Pressing his glasses to his face, Kyle released a soft smile. “Whether conceived in a womb or petri dish, it is the same natural cellular reproduction. As mentioned, with the modern technology we can monitor the health of the product we are creating.”
“Product?” Apostol questioned with a laugh.
“Why yes, product. Product: food to save humanity from the most dreadful disease called starvation. Perhaps you are not aware of this problem in Southeast Europe, but around the world in Africa, the Middle East, Asia and South America are finding it difficult to have any agriculture due to extremes in temperature. If our species is to survive, we have to make calculating decisions about producing food.”
“That so-called-product could be latent with tumors and diseases bought on by genetic defect. Are you telling us that human progress is supplying the world with sick beef?” Apostol continued.
“Our product meets with all government regulations,” Kyle assured.
Apostol swayed his arms in a dramatic gesture. “Oh, if the government says so, then it must be safe!” he exclaimed with booming sarcasm. “Exactly which government deemed this safe for human consumption?”
Morehead rose from his seat and addressed the adverse doctor. “Apostol, are you discouraged that you were not given the opportunity to speak at the symposium? Perhaps you should return to Odessa and continue your studies on the importance of designer babies. Ukraine is becoming dreadfully short of real-life Barbie dolls,” he said, followed by a round of snickers.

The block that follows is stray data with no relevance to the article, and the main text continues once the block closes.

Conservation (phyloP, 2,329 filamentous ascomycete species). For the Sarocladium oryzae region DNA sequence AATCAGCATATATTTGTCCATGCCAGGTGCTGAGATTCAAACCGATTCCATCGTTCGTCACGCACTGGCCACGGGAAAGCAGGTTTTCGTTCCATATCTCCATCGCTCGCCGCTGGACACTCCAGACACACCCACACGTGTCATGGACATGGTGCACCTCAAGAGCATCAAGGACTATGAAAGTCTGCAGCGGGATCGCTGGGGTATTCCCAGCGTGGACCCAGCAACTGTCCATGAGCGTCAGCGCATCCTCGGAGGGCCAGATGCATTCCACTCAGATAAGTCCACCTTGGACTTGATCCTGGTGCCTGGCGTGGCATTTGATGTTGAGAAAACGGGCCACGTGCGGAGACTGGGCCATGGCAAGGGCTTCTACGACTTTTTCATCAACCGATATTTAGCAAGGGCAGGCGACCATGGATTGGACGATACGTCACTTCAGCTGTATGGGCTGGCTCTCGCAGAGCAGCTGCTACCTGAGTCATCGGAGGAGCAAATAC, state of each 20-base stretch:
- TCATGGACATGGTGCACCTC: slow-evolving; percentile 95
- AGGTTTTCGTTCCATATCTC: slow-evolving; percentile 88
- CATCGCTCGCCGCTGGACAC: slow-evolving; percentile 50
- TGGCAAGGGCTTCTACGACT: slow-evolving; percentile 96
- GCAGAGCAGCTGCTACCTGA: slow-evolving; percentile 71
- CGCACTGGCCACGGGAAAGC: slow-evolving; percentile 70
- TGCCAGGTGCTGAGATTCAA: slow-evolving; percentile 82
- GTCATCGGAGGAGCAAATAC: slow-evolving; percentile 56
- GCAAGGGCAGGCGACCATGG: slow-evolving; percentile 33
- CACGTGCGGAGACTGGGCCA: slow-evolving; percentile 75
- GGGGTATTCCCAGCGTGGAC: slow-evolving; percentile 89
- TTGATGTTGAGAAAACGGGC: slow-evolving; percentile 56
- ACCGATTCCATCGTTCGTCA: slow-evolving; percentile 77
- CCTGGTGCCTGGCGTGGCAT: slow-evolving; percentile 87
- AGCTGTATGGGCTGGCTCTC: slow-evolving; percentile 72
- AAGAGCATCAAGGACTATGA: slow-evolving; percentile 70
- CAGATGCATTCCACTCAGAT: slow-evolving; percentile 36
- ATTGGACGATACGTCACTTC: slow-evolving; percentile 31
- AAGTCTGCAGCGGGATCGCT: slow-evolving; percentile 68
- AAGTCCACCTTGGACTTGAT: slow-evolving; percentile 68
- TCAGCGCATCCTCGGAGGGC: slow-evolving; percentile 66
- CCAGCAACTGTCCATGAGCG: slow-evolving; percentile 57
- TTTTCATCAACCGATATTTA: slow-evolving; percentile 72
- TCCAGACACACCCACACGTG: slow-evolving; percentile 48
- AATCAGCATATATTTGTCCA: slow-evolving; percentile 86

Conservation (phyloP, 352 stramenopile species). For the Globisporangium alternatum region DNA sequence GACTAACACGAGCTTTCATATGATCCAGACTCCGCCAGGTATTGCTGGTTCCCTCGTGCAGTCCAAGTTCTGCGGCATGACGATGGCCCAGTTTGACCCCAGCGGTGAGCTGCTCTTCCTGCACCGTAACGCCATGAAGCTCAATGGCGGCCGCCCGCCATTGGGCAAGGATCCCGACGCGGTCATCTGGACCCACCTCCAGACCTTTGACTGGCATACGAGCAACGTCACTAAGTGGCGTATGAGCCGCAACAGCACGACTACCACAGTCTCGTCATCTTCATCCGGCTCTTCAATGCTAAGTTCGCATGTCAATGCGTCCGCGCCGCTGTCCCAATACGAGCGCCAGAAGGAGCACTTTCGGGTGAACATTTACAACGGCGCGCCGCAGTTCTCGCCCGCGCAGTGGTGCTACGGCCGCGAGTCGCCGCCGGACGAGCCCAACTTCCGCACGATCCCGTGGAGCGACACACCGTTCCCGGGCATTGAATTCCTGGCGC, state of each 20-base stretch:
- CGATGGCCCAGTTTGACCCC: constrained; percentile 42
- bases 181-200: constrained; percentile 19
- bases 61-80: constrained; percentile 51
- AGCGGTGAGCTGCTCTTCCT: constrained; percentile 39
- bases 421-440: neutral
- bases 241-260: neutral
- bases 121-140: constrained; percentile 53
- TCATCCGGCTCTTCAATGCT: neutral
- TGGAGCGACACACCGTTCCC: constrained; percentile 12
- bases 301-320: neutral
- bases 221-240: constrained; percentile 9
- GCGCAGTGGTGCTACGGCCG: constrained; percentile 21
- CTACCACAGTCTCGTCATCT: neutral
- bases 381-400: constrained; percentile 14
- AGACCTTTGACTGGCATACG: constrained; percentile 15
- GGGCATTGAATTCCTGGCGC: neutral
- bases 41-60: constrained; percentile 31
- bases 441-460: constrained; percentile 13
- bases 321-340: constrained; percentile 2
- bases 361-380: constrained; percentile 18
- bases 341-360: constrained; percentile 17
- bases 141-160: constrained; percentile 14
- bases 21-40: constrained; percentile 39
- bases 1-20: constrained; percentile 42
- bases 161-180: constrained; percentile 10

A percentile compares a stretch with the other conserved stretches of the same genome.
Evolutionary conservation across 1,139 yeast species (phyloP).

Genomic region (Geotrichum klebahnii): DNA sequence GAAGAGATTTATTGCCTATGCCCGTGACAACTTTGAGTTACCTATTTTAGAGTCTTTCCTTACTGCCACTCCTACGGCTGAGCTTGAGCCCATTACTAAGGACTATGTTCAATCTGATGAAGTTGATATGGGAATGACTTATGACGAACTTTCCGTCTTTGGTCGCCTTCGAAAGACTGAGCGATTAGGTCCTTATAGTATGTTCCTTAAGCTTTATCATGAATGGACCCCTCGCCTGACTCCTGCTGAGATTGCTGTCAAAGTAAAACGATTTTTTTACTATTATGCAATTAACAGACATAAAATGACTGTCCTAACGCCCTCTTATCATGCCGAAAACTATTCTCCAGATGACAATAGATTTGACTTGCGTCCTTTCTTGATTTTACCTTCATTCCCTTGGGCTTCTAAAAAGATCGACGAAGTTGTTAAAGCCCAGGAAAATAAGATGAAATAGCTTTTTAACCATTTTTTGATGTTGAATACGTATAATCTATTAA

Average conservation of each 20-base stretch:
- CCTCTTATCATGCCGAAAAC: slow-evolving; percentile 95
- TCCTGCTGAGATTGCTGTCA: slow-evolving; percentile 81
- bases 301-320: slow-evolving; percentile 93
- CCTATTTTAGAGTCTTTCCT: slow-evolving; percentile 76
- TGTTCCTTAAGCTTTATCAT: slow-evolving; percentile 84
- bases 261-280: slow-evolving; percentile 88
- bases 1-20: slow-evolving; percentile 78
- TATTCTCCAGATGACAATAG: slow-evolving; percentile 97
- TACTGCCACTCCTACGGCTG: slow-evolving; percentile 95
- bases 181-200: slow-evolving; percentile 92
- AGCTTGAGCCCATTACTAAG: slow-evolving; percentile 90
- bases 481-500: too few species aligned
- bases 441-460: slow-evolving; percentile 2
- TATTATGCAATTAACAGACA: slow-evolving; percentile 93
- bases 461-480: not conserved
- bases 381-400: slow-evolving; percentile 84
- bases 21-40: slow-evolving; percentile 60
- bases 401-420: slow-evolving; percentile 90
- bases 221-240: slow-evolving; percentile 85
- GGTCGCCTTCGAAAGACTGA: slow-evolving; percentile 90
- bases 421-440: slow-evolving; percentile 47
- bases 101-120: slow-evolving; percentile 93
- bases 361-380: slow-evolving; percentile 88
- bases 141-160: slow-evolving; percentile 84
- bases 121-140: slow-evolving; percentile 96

Gazing around at the audience, Apostol took the jest with a good-hearted grin. He spotted Shelby seated in the back row. He studied her intently for a moment and when she met his eye contact, he gave her a pleasant smile. Instinctively, she returned the gesture, sensing a strange affinity to the man.
Morehead took the stage beside Kyle at the podium. “Thank you, Dr. Locke.” He addressed his peers. “There is no doubt, our work can be considered controversial to some people. We scientists must balance the limit of what is beneficial to society and not cross the lines of legality. Now, I would like to introduce one of my most respected colleagues, Dr. Rebecca Kinnaird, senior research geneticist at the Morehead Institute.